Most Worrisome Performance: Hector Lombard
It's unfair to call Lombard a bust, but we are at the point where we've gone from congratulating Lombard on getting the maximum contract possible when signing with the UFC to wondering if it's now a liability. The Cuban-Australian is 1-2 in the Octagon and worse, one cannot chalk up the losses to bad luck, poor judging or some other irregularity. He's losing because fighters are legitimately beating him with superior strategy (and I was surprised at how vulnerable his takedown defense looked). Lombard is certainly good enough to defeat those with lopsided skill sets or outside of the top ten, but in a UFC undergoing its own budget sequester, the best thing going for the judoka is his Australian citizenship given the organization's international ambitions down under. That's important, but hardly the best insurance policy especially when the premium on it is too costly to keep paying.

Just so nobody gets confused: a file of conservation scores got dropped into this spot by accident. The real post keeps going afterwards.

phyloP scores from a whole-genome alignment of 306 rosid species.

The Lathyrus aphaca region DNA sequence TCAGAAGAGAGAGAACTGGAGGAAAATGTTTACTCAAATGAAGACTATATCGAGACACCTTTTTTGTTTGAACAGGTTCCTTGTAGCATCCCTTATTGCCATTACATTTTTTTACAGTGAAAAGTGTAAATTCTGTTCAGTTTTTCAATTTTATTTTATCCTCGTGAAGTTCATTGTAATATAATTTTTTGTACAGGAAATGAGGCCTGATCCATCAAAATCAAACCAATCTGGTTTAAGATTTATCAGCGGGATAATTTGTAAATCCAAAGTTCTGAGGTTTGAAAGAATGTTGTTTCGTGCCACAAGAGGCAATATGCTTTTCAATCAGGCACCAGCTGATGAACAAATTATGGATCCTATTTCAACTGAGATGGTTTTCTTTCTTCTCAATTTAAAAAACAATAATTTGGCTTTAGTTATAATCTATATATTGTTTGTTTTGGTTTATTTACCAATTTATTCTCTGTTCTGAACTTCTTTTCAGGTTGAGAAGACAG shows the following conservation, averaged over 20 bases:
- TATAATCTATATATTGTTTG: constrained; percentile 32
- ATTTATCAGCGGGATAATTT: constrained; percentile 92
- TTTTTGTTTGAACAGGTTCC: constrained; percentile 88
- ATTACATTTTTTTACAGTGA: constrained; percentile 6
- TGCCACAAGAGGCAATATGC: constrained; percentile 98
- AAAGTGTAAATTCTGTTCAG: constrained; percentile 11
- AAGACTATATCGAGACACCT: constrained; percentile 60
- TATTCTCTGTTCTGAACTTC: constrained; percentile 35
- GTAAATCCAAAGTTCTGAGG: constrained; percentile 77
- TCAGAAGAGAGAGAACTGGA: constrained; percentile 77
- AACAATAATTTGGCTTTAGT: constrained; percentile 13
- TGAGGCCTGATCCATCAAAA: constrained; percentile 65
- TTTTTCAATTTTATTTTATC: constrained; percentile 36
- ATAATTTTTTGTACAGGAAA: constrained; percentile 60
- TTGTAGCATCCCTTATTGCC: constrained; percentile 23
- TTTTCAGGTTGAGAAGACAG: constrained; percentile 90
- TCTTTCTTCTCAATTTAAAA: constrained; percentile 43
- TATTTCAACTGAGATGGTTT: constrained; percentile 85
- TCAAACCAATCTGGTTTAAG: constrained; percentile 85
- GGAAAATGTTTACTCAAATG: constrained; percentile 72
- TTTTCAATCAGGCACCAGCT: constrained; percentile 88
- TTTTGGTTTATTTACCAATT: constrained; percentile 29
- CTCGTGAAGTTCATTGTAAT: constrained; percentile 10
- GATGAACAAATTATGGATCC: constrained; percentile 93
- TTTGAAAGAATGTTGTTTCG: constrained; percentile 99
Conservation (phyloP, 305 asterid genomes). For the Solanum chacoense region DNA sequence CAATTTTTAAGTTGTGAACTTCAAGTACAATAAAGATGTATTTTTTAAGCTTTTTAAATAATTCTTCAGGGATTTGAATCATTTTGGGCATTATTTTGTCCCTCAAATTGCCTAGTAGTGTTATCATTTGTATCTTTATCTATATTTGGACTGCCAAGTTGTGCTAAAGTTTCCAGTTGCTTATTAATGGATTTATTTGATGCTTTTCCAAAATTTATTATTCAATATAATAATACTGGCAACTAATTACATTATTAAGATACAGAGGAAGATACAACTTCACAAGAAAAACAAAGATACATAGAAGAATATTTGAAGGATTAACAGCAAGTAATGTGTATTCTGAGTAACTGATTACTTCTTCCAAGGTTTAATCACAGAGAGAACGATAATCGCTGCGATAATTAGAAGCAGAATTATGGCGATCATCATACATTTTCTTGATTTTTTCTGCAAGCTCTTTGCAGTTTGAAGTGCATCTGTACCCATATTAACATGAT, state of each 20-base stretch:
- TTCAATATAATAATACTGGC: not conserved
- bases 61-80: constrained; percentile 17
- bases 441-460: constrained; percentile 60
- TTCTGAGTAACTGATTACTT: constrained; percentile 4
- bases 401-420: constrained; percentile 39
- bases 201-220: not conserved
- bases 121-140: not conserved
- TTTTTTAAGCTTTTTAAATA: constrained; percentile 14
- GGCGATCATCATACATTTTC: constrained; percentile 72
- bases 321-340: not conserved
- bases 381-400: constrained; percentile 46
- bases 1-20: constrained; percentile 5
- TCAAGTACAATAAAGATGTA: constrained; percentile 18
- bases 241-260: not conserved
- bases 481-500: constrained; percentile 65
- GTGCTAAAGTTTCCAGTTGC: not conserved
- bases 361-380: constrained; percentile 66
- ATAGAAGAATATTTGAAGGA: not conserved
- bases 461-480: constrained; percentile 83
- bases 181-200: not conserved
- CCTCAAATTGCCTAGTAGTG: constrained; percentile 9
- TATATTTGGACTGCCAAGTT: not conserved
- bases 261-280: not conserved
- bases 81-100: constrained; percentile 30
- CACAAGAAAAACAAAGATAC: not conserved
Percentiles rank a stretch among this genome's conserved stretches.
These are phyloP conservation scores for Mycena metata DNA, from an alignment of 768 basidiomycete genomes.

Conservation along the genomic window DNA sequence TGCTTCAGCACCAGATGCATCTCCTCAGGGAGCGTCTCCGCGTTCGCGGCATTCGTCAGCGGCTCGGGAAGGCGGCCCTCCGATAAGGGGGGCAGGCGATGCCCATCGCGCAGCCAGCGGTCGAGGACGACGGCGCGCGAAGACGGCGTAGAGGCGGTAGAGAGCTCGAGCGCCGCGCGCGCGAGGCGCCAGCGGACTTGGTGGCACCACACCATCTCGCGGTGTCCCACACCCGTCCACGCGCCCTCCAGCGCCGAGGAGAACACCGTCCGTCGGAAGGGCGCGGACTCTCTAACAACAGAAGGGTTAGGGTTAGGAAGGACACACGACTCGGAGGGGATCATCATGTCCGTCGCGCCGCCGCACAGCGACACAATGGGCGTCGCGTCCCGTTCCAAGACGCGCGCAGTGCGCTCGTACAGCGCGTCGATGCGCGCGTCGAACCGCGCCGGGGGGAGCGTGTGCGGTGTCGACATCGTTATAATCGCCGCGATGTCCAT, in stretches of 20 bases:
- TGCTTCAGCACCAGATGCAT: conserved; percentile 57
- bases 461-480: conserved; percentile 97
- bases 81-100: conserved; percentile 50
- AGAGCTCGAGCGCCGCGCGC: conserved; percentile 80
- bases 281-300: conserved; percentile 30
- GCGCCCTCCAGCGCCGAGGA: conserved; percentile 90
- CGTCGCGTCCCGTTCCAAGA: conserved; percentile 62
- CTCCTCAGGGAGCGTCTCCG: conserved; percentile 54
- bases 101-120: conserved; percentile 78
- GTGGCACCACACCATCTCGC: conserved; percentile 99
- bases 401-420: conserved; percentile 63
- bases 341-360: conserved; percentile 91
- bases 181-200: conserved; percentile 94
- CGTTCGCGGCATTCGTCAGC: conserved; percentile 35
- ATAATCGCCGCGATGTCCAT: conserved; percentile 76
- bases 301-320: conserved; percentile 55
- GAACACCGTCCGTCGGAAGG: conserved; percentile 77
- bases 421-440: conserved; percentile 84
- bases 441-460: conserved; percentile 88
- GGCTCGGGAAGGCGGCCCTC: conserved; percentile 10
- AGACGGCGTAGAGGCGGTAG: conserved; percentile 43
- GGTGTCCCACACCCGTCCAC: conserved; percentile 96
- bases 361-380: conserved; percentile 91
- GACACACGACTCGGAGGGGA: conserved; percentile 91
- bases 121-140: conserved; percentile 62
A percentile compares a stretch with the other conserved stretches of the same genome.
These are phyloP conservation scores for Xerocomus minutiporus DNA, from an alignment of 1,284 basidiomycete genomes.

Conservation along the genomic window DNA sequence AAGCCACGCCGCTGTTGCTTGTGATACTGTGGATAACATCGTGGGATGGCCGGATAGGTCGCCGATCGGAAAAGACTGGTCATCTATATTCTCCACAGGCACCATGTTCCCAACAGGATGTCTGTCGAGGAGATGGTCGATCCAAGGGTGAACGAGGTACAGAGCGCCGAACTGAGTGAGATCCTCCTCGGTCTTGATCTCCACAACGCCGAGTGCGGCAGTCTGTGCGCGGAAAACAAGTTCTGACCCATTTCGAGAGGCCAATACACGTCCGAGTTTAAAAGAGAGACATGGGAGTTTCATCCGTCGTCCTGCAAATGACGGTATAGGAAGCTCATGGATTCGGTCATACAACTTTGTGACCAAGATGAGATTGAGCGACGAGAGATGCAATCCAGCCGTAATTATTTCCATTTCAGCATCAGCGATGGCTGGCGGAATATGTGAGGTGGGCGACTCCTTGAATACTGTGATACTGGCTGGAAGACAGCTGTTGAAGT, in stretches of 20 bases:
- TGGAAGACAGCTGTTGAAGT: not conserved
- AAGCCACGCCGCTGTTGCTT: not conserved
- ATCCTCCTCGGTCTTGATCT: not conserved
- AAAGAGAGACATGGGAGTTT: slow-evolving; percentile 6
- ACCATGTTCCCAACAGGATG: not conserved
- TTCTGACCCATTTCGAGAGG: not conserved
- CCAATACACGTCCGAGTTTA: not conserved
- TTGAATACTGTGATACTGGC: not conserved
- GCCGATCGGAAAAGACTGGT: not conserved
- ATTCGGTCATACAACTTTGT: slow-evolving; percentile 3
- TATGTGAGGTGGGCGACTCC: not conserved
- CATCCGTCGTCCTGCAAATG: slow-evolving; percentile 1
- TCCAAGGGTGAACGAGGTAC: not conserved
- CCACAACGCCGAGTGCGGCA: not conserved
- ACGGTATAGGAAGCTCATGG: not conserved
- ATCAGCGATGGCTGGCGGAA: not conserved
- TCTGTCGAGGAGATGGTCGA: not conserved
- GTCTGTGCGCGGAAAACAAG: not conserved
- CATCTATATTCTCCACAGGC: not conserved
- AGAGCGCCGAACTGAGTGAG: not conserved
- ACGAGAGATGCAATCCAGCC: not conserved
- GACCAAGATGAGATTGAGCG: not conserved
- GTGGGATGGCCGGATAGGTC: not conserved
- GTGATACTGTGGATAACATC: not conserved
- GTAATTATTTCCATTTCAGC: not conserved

Most Pleasantly Surprising: Yushin Okami